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What is the church??

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  • Charles Jemeyson
    What is the Church? Many use this term church to mean a building or a location where religious people meet. Is this the definition? How is church used in
    Message 1 of 1 , Aug 4, 2010
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      What is the Church?



      Many use this term "church" to mean a building or a location where religious
      people meet. Is this the definition?

      How is "church" used in the Bible? Is it a New Testament term? We have to
      be careful as the way we used a word depends on the idea we have of the
      thing (word) we have in our mind.

      The way we use the word "church" reflects the ideas we have about it.



      You may be surprised, but the word "church" is not a peculiarly religious
      word, nor is it used that way, even in the Bible. The word "church" is NOT
      religious at all!



      In the New Testament, which was originally written in Greek, the word
      "church" is translated from the Greek word "ekklesia." The Greek word is
      taken from two words, "ek" which means "out" and "kaleo" which means "to
      call out." This Greek word was used of a group of people who have been
      called out of some place or relationship into a relationship into another
      one. Thus, the ekklesia, or church of Christ refers to people who have
      been called out of the world into Christ by the gospel.



      How was the word "ekklesia" used BEFORE Christ came? Was "ekklesia" used in
      the Old Testament?

      We know the Old Testament wasn't originally written in Greek, but Hebrew.
      However, the Greek translation called the Septuagint which was made around
      250 B.C. which Jesus and the apostles many times quoted from has the word
      "ekklesia." It occurs both in a religious and non religious ways.

      The word "church" occurs over forty times in the Old Testament.



      For example, in Deut 9:10:

      10 "And the LORD gave me the two tablets of stone awritten by the finger of
      God; and on them were all the words which the LORD had spoken with you at
      the mountain from the midst of the fire on the day of the assembly.
      (ekklesia)



      The term "assembly" is from the word ekklesia in the Septuagint, the same
      word translated "church" in the New Testament.



      We see ekklesia in Deut 4:10; 9:10; 18:16; 23:1,2,3,8 and many others, the
      word is translated "assembly."

      These passages make it obvious God spoke of the assembly of Jews, i.e. the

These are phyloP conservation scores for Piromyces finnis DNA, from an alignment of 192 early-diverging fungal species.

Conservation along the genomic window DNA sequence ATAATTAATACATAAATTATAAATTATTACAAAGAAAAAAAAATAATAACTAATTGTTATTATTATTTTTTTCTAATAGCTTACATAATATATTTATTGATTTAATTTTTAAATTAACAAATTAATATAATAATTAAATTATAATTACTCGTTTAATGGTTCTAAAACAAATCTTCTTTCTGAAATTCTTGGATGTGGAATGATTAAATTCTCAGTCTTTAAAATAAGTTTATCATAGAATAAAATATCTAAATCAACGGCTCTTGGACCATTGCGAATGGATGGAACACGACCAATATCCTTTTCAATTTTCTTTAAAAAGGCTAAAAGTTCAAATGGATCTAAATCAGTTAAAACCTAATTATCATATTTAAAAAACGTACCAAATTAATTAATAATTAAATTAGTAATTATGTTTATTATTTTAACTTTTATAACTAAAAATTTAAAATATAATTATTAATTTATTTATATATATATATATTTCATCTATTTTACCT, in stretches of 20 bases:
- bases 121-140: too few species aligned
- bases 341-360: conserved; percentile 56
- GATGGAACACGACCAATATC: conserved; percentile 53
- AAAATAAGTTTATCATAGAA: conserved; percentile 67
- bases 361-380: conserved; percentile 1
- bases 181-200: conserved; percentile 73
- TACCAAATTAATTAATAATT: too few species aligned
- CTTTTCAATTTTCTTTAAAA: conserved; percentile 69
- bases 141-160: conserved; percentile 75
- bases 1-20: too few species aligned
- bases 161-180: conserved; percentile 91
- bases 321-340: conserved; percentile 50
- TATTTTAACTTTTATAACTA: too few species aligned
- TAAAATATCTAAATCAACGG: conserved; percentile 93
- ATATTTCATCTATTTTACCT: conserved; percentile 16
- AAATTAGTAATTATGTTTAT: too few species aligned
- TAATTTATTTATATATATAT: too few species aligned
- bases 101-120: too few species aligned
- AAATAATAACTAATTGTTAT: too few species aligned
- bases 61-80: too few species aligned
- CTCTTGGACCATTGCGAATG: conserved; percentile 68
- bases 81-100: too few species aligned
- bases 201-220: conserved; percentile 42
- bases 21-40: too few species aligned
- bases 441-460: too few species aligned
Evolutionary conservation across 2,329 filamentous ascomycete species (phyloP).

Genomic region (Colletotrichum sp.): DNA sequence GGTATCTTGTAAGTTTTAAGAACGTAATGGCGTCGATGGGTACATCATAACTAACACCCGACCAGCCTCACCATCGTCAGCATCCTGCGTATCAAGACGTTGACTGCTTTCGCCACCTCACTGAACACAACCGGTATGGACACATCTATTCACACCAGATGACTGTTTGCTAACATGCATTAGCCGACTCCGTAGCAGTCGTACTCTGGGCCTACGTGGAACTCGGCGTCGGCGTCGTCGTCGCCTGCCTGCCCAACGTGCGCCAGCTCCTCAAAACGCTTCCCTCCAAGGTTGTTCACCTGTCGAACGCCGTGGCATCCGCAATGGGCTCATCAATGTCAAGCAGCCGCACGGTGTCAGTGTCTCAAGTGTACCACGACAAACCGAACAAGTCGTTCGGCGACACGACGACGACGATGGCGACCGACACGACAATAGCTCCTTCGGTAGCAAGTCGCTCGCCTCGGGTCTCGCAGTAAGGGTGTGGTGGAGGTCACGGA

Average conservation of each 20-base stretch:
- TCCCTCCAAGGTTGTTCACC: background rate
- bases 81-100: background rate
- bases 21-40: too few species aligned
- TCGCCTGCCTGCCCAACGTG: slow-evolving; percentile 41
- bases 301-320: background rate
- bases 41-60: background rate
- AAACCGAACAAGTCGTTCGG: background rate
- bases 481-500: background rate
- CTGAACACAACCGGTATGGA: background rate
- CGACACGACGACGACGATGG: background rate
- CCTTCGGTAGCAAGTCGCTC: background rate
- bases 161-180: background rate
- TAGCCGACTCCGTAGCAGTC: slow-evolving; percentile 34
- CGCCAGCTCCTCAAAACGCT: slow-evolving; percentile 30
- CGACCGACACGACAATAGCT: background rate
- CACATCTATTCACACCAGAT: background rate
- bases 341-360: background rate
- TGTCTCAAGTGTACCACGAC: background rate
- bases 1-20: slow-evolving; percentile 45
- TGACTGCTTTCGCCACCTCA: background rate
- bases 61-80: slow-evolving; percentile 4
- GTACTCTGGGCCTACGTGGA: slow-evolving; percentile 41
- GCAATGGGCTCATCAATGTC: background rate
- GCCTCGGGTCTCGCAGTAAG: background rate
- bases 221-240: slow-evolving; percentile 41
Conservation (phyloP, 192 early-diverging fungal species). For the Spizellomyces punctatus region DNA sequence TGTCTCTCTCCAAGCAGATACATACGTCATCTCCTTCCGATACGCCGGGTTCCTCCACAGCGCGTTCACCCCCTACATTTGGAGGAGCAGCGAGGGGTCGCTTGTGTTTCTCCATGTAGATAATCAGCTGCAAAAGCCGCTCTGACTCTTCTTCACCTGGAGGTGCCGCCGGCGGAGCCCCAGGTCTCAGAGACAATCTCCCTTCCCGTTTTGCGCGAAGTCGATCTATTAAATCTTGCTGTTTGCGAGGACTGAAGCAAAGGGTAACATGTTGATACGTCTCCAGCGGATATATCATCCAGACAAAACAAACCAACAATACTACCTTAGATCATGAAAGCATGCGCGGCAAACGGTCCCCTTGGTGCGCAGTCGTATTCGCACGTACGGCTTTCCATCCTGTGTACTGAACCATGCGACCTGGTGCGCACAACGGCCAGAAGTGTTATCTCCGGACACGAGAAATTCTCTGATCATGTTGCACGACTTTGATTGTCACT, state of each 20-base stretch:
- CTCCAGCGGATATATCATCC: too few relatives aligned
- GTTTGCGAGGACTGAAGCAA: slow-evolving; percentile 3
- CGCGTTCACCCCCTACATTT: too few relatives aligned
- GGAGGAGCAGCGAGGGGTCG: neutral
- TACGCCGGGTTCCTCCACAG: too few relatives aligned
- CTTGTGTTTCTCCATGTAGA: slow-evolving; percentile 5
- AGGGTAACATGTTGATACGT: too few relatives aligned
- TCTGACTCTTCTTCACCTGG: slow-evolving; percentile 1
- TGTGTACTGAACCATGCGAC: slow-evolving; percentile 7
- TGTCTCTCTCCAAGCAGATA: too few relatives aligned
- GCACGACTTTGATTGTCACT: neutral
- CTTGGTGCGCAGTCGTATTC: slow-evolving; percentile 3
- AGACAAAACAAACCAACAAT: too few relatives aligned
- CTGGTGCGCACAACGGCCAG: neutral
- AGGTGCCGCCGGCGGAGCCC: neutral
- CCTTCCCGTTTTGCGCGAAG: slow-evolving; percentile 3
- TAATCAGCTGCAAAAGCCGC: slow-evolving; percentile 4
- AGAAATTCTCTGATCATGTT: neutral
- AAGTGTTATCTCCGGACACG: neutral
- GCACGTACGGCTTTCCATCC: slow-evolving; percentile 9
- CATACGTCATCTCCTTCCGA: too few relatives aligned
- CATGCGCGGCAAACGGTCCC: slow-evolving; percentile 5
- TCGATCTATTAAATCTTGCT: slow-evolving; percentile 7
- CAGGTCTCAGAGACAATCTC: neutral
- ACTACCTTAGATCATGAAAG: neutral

Jewish nation, whether they were assembled or not. It refers to the people
      of the nation of Israel.



      In the New Testament several passages use the word church where it has
      nothing to do with Jesus Christ. We see in Acts 19:32 Luke describes Paul's
      controversy with the Ephesian silversmiths:



      "Some therefore cried one thing, and some another: for the assembly
      (ekklesia) was confused; and the more part knew not wherefore they were come
      together." (Acts 19:32)



      Here in Acts 19:32 the word "ekklesia" describes a mob that was trying to
      kill Paul! It was a riot composed of silversmiths, a group of people who
      had been "called out" of the city of Ephesus because of a distinctive
      relationship; i.e., they were all silversmiths.

      Now, in this same chapter, in verse 39, the town clerk broke up the riot by
      telling the silversmiths:



      "But if ye enquire any thing concerning other matters, it shall be
      determined in a lawful assembly." (ekklessia) (Acts 19:39)



      In this passage, the word "eklessia" has nothing to do with Christ! This
      "church" (assembly) was another group of people, called out of the town by
      their relationship to the council.

      In verse 41 it is used a third time, "And when he had thus spoken, he
      dismissed the assembly." (ekklessia)



      All three of these passages describe the same thing: a group of people, not
      a building, not an organization.



      The next passage use of the work eklessia also has nothing to do with the
      church of Jesus Christ. In Acts 7:38 we see Stephen, in giving his defense
      shortly before his death, rehearses the history of the Jews and says,
      speaking of Moses:



      "This is he, that was in the church (ekklesia) in the wilderness with the
      angel which spake to him (Moses) in the mount Sina, and with our fathers:
      who received the lively oracles to give unto us:" (Parans mine, cj.)



      Of course Moses did not deal with the New Testament church, but with a group
      of people, the congregation of Israel, the ekklesia described in the Old
      Testament where the same word is used.

      Thus, many passages exist in the Old Testament where the word ekklesia is
      used, not of the church of Christ, but of the nation of the Jews. Four
      passages in the New Testament use it of various groups of people, none of
      them having anything to do with the church of Christ.



      Use of the Greek word "ekllesia" (Church) In the New Testament.



      In the N.T., several passages use the word church where it has nothing to do
      with Jesus Christ. In Acts 19:32, Luke describes Paul's controversy with
      the Ephesian silversmiths:



      "Some therefore cried one thing, and some another: for the assembly